Manure from animals that have been treated with antibiotics is often used to fertilize agricultural soils and its application has previously been shown to enrich for genes associated with antibiotic resistance in agroecosystems. To investigate the magnitude of this effect, we designed a column experiment simulating manure-treated agricultural soil that utilizes artificial subsurface drainage to determine the duration and extent which this type of manure fertilization impacts the set of genes associated with antibiotic resistance in drainage water. We classified ARGs in manure-treated drainage effluent water by its source of origin. Overall, we found that 61% and 7% of the total abundance of ARGs found in drainage water samples could be attributed to manure enrichment and manure addition, respectively. Among these ARGs, we identified 75 genes unique to manure that persisted in both soil and drainage water throughout a drainage season typical of the Upper Midwestern United States. While most of these genes gradually decreased in abundance over time, the IS6100-associated tet(33) gene accrued. These results demonstrate the influence of manure applications on the composition of the resistome observed in agricultural drainage water and highlight the importance of anthropogenic ARGs in the environment.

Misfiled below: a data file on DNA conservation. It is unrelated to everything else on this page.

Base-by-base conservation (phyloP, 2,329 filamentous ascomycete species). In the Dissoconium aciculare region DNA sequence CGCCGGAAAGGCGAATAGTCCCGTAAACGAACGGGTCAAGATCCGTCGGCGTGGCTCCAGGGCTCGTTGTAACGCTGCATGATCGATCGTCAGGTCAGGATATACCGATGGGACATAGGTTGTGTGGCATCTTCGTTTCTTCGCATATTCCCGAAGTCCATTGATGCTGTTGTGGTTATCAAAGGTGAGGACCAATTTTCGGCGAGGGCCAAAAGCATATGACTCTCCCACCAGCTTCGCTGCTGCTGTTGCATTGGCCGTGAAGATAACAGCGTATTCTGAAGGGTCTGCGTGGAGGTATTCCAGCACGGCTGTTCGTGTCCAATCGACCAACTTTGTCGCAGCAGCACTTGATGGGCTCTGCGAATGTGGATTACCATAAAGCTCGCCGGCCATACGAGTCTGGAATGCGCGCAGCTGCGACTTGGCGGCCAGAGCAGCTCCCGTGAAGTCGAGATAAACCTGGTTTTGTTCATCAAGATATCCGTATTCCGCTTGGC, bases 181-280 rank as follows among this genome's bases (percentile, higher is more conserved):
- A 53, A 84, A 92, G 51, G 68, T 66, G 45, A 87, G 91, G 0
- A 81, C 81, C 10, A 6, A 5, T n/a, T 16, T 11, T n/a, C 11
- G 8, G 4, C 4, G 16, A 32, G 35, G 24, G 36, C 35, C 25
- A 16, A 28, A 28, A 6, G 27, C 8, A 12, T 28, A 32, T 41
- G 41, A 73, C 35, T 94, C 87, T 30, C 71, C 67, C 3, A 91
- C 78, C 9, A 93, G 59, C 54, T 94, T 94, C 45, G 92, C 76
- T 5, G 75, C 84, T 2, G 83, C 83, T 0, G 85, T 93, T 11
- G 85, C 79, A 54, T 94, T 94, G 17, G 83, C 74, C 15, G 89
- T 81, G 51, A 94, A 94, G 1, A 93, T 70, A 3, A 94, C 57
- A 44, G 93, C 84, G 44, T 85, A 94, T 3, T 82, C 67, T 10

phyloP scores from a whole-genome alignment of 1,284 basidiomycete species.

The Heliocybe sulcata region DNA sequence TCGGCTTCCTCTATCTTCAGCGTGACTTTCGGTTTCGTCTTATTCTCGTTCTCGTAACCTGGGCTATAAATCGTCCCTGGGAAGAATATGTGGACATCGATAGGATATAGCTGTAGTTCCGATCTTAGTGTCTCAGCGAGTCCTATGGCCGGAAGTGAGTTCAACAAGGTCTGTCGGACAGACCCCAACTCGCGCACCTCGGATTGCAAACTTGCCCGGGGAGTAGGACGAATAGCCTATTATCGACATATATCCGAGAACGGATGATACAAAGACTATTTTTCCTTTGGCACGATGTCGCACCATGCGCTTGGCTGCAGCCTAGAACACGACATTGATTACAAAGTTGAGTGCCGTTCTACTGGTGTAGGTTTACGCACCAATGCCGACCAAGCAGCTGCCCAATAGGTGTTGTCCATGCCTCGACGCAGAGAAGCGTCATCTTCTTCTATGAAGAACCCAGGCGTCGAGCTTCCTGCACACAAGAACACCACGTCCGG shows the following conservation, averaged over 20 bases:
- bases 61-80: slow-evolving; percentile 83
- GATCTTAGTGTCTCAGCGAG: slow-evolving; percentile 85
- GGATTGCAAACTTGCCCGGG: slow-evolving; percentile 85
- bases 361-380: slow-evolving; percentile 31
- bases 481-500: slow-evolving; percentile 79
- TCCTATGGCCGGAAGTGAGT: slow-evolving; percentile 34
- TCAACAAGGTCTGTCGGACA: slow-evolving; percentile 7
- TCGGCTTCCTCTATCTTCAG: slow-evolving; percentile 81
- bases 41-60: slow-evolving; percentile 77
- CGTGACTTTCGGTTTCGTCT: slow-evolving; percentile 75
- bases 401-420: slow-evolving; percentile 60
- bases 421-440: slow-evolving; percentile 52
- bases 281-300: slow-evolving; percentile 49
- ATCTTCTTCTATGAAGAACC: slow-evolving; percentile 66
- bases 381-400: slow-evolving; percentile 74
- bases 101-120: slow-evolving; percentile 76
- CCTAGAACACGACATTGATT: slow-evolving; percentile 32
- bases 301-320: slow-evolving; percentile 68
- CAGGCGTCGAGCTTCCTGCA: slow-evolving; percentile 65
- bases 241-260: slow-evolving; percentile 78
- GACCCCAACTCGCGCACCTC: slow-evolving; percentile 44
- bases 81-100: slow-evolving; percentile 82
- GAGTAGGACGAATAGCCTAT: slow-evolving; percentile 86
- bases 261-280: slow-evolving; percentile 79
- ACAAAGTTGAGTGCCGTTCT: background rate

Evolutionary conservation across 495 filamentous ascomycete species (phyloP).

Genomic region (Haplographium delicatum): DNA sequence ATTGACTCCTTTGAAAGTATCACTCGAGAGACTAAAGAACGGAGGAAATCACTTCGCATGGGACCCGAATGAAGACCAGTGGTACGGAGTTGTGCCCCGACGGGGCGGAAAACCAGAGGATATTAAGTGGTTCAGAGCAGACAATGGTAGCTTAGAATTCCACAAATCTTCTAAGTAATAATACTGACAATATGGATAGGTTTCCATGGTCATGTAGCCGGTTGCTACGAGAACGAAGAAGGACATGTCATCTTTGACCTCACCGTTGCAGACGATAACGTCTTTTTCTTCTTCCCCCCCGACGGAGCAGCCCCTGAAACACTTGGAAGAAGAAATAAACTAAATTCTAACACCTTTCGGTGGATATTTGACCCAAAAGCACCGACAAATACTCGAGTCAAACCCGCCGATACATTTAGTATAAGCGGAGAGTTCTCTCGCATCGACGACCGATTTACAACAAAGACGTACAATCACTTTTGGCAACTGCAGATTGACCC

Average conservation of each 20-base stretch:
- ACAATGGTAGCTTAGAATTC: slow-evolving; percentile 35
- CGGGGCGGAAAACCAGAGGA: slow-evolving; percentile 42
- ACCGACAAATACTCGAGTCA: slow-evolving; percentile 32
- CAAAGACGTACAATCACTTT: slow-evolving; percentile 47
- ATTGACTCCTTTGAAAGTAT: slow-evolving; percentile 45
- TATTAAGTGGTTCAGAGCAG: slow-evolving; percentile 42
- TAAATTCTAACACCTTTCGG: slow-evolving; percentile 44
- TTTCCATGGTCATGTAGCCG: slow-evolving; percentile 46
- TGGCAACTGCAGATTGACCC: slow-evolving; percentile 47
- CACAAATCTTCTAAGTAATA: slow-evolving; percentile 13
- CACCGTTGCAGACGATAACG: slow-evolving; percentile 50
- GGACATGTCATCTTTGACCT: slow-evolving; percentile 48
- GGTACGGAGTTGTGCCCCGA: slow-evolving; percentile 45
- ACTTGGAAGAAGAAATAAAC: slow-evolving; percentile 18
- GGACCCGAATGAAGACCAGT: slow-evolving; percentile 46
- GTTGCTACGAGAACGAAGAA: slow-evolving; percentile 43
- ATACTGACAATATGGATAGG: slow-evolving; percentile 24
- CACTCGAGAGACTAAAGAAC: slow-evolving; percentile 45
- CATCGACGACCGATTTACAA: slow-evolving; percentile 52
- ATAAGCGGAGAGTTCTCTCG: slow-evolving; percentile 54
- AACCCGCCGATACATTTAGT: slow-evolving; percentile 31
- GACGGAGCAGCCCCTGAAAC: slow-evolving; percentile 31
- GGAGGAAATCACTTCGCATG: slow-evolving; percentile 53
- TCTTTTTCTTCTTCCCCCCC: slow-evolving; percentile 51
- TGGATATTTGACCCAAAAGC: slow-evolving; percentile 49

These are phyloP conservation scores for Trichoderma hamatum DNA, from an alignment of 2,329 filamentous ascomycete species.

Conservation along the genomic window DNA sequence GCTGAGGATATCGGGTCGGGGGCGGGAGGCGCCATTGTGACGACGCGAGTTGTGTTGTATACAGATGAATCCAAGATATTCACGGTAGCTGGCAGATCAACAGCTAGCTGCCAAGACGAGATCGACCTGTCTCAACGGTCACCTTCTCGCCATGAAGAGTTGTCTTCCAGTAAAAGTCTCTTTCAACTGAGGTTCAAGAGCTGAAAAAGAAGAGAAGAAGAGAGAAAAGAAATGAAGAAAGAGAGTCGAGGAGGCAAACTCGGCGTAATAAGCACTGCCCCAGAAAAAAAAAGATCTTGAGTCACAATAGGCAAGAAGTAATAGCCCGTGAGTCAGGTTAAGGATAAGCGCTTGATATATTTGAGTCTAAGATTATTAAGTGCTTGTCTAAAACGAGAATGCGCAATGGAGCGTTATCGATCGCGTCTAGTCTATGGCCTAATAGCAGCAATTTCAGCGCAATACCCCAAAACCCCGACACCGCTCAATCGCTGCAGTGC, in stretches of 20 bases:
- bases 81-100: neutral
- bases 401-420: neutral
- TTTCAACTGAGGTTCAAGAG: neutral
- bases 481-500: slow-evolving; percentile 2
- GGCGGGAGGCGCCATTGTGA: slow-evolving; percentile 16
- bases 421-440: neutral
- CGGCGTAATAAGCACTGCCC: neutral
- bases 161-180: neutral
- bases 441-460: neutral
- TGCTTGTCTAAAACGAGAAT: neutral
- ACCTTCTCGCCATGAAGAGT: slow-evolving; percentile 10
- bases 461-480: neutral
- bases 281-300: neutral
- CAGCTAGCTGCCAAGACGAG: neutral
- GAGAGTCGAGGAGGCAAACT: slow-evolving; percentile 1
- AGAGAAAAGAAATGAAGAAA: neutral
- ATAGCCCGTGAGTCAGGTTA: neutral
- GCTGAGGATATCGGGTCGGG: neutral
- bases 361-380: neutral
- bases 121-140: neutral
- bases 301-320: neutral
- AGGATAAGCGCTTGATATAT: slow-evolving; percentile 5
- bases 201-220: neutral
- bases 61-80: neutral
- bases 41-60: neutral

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Citation: Smith SD, Colgan P, Yang F, Rieke EL, Soupir ML, Moorman TB, et al. (2019) Investigating the dispersal of antibiotic resistance associated genes from manure application to soil and drainage waters in simulated agricultural farmland systems. PLoS ONE 14(9): e0222470. https://doi.org/10.1371/journal.pone.0222470